If the camp was in financial problems why not sell some of the land off of Bluegill Lake or even Little Bass Lake to pay for the taxes and upkeep while retaining the main camp area around Big Bass Lake?
I would also be interested to learn about the will of Martin Johnson and if it allowed selling the camp for any reason. In Part Two tomorrow morning I have even more questins to purpose about the selling of this camp. Presently this seems to be the only website that is active about the camp. Former campers can send pictures to my email address page on the menu.
This is Seaman Lake Where leisure time resort is found. A question. Which area lake has the best fishing? Is it Big bass lake, Little Bass lake, Sauble lake, Seaman Lake, Alice Lake, Harper lake, Loon lake, Heart Lake, Bluegill lake, or Wolf lake? Which one has the best fishing and let us know why by way of a comment.
Apparently three Camp Martin Johnson campers abandon their fishing poles at Bluegill Lake for lunch. What happens if they get a bite? I suppose it comes down to a manner of the word bite. Is one bite more important than the 100 bites at lunch? The truly ones thankful for this option are the worms which are kept dangling in anticipation of the final result.
I’ve often wondered why there was never an attempt made to construct a channel between Big Bass Lake and Blue Gill Lake just to its East? The difference between the two lakes is not that great and it would make for a great addition to both lakes.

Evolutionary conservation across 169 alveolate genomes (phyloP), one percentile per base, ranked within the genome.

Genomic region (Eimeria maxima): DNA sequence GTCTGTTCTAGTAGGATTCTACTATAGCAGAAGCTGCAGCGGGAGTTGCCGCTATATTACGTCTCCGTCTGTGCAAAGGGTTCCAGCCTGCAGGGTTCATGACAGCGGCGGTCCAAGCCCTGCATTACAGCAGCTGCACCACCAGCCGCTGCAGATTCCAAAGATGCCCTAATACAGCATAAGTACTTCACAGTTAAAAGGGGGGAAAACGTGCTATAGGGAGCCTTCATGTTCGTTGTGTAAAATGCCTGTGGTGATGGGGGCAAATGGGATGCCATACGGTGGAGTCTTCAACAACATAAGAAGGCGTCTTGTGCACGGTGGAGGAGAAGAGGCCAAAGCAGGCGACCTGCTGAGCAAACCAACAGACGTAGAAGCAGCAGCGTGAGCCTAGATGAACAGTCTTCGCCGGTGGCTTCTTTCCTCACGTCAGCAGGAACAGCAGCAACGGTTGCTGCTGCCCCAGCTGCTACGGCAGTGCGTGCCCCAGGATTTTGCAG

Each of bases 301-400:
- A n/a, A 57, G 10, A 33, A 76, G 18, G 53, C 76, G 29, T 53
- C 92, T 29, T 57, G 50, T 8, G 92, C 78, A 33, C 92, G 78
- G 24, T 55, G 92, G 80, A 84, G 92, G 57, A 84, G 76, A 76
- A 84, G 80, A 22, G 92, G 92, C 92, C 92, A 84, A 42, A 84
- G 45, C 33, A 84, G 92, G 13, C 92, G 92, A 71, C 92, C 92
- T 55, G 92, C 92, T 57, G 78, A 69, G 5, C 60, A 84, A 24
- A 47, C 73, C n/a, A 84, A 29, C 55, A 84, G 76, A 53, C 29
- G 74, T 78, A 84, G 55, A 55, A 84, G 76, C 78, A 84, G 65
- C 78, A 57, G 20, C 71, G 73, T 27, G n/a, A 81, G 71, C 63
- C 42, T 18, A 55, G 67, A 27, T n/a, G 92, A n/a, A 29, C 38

Loon Lake is just to the South of Big Bass Lake and was once home to a roller rink on the western shore of that lake. With all the tourism in this area one would think that a new roller rink would be a great attraction in this area. Maybe even greater with Big Bass Lake as its host?
Maybe the movers and shakers around Big Bass Lake will consider that channel between Big Bass and Bluegill Lakes? It might then rival the Sauble Lakes chains within their four channels. Just a thought!
It’s now hard to imagine but once this property you see here belonged to Camp Martin Johnson, which bordered on three lakes, those being Big and Little Bass Lake plus Bluegill Lake. All are now part of the Heritage Bay Development with only a few remnants left of camp such as the basketball and tennis courts. A huge boulder sits atop the gravesite of camp founder, Martin Johnson, however the plaque honoring his name has long since been removed. Just to the left of this camp is the now privately owned Four Winds Island which was also once a part of the camp.
The legacy that Martin Johnson envisioned for countless boys and girls has now become a high-priced zone for homes. I can almost imagine a large sigh coming from the direction of heaven in that regard.
This is the northeast side of Big Bass Lake and as you can see there are a few inlets on the east side of the lake. You can also make out Grandma’s Hat Island in the distance. I always thought it would be a great idea to cut a man-made channel to Bluegill Lake so not only would Big Bass Lak connect with Little Bass Lake through that channel between the two lakes, but also one could connect to Bluegill Lake.
I believe that would enhance Big Bass Lake even more so and also make Bluegill Lake more accessible. You might not know his but Big Bass Lake, Little Bass Lake, and Bluegll Lake all once served Camp Martin Johnson. And aside from some structures on Four Winds Island, the old CMJ looks far different than it one day did. Even the gravesite of Martin Johnson has lost its plague and perhaps a move could be made of his gravesite to the Camp Martin Johnson Heritage Museum in nearby Irons?
Maybe the movers and shakers of Big Bass Lake could dig a channel between Big Bass Lake and Blugill Lake? Thoughts? Leave us a comment!